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The Singing Revolution opens in New York
by Mimi S. Daitz for Vocal Area Network
Posted December 9, 2007

The Singing RevolutionEven those of you who have not been to Estonia (and many have) or heard one of the Estonian professional choruses here in the USA will be fascinated by the intertwining of singing and political action, which helped Estonia gain independence from the Soviet Union in 1991. A full-length documentary film entitled The Singing Revolution, five years in the making, is opening for a limited engagement at City Cinemas--Village East, 181 Second Avenue at 12th Street, on December 14.

Using archival footage, contemporary interviews with Estonians who lived through the “Singing Revolution,” and scenes from the last, huge United [Choral] Song Festival, the film shows how back in 1869 choral singing already had a political subtext--at that time in relation to the Russian Empire and the Baltic German overlords who administered their country. The viewer later hears the music sung by thousands of Estonians as they defied the Soviet government by singing the banned unofficial national anthem, “My isamaa on minu arm” (My fatherland is all my joy) over and over again in the 1970s and 80s at the end of the Song Festivals, held every five years in Tallinn, the capital city. Another style of music that played a vital role in the independence movement was the rock songs of classically trained composer Alo Mattiisen, whose song refrain “I was born Estonian, I am now Estonian and it is Estonian I shall ever remain” became the battle cry of a bloodless revolution.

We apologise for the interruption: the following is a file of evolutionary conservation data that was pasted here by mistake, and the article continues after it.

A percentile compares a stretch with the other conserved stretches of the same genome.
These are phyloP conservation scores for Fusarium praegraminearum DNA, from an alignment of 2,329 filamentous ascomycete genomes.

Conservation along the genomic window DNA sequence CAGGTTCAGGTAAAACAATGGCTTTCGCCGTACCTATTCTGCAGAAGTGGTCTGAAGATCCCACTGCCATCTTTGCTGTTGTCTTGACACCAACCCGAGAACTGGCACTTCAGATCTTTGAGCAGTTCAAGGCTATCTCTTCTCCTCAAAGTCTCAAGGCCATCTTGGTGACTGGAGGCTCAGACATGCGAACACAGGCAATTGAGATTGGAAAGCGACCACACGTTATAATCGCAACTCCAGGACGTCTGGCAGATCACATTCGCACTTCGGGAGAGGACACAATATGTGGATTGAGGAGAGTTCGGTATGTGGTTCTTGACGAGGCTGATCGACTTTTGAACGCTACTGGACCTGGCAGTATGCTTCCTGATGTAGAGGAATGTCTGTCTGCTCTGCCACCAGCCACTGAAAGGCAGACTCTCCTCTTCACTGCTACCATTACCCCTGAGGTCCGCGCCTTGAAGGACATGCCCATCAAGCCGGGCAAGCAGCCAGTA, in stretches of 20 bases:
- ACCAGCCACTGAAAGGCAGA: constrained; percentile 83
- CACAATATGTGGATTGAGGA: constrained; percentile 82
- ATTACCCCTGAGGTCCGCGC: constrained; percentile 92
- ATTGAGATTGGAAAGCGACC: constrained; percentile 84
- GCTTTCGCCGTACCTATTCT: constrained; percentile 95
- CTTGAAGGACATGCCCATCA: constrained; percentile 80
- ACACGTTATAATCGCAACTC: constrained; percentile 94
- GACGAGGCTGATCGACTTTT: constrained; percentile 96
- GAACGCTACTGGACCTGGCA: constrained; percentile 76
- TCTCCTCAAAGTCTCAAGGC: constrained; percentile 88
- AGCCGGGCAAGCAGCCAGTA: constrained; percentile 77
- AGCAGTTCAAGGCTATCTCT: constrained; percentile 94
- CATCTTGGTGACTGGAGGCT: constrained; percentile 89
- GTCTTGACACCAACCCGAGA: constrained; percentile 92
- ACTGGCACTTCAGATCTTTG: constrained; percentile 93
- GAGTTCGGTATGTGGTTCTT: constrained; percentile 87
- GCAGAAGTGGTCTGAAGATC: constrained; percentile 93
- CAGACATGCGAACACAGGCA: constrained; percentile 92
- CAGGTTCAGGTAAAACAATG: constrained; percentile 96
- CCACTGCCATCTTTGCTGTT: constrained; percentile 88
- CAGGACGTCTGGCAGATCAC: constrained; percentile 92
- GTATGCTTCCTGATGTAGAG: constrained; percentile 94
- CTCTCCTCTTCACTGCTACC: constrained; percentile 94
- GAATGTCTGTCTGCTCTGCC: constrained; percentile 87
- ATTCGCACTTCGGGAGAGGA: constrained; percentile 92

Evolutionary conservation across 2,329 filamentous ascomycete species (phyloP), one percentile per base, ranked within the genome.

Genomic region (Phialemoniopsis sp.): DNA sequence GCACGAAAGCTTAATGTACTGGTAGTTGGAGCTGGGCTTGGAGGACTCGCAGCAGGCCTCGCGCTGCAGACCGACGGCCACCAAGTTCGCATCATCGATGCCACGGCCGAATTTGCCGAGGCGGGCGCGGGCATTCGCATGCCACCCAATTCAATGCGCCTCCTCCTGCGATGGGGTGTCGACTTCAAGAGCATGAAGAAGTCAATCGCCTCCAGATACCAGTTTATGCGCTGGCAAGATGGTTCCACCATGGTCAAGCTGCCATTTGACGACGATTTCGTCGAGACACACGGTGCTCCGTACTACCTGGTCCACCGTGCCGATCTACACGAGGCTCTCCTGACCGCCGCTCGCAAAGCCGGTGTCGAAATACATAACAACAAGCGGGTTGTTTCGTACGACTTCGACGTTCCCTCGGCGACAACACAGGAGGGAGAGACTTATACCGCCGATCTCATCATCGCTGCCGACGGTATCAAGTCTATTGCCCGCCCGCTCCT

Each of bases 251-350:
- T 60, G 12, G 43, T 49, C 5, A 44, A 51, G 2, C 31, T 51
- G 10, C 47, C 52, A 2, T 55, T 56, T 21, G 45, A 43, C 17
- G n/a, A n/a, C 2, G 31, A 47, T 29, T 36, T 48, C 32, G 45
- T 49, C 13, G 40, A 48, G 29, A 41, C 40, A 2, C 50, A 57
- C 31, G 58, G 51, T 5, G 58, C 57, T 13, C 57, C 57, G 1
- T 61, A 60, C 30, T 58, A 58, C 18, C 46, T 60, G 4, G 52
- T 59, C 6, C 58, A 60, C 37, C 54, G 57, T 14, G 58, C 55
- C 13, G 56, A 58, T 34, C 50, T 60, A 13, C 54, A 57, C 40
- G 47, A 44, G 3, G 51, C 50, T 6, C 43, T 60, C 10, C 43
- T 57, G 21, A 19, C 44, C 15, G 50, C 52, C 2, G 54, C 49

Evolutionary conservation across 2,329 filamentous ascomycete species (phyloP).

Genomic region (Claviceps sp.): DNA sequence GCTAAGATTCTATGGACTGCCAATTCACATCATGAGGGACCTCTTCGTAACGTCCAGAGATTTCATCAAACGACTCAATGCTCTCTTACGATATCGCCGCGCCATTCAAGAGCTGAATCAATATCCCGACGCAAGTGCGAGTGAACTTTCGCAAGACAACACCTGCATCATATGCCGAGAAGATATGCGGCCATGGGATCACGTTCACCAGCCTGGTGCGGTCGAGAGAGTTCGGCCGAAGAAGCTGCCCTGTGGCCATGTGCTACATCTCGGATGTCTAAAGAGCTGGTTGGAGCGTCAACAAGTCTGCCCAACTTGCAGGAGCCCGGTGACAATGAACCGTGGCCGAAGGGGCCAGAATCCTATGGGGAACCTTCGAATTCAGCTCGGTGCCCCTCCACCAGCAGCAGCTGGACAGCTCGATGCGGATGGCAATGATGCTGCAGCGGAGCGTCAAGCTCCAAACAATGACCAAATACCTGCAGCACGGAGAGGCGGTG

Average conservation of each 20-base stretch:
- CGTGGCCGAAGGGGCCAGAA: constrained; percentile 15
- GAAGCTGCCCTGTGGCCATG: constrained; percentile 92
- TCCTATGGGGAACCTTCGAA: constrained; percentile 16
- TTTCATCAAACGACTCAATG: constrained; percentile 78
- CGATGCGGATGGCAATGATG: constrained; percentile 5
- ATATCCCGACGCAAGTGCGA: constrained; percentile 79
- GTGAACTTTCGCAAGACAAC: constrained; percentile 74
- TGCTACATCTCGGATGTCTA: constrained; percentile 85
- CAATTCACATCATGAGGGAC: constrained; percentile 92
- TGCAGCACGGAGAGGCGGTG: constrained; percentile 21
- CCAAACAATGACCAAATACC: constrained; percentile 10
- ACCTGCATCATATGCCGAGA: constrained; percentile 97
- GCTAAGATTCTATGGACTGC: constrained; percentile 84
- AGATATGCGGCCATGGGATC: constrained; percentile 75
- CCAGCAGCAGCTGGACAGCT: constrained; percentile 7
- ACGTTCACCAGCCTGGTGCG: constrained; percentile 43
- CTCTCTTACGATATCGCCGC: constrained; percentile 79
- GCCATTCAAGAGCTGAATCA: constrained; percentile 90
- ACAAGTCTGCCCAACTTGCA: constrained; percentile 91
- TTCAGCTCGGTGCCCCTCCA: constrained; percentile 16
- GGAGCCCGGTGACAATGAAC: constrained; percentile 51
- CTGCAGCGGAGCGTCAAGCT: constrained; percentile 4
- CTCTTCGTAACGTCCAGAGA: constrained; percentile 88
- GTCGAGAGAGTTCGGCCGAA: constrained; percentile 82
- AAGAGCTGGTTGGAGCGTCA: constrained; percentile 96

Actual footage of the human chain of two million persons, which wound its way along 370 miles of all three of the Baltic nations (Estonia, Latvia and Lithuania--countries with strong traditions of choral music) is only one of the historic events shown in the film. That demonstration on 23 August 1989, fifty years after the signing of the Molotov-Ribbentrop Pact (in which the Nazi Germans secretly handed over the Baltics to the Soviet regime), is seen as a moving example of popular participation in an area of the world not used to such open political protest.

The film will be shown in New York City December 14 through 20 with a matinee opening on December 14 and three screenings that evening. On Saturday and Sunday, December 15 and 16, there will be five showings per day. The following Monday through Thursday, there will be three showings per day. The filmmakers James and Maureen Tusty will do Q&A with the audience following the main show (approximately 7:30) on Friday and Saturday night.  For precise times, phone the theater at 212-529-6998, after December 10.

Even if you can not get to City Cinemas--Village East, you can see clips of the film and read lots of background information at  www.singingrevolution.com, and if you live too far from New York, the producers would like you to request, via their web site, that it be shown in your community.

Mimi S. Daitz is the director of the Riverdale Choral Society.

Content Contact: Mimi S. Daitz.
Revision Date: December 10, 2007.
Technical Contact: Steve Friedman.

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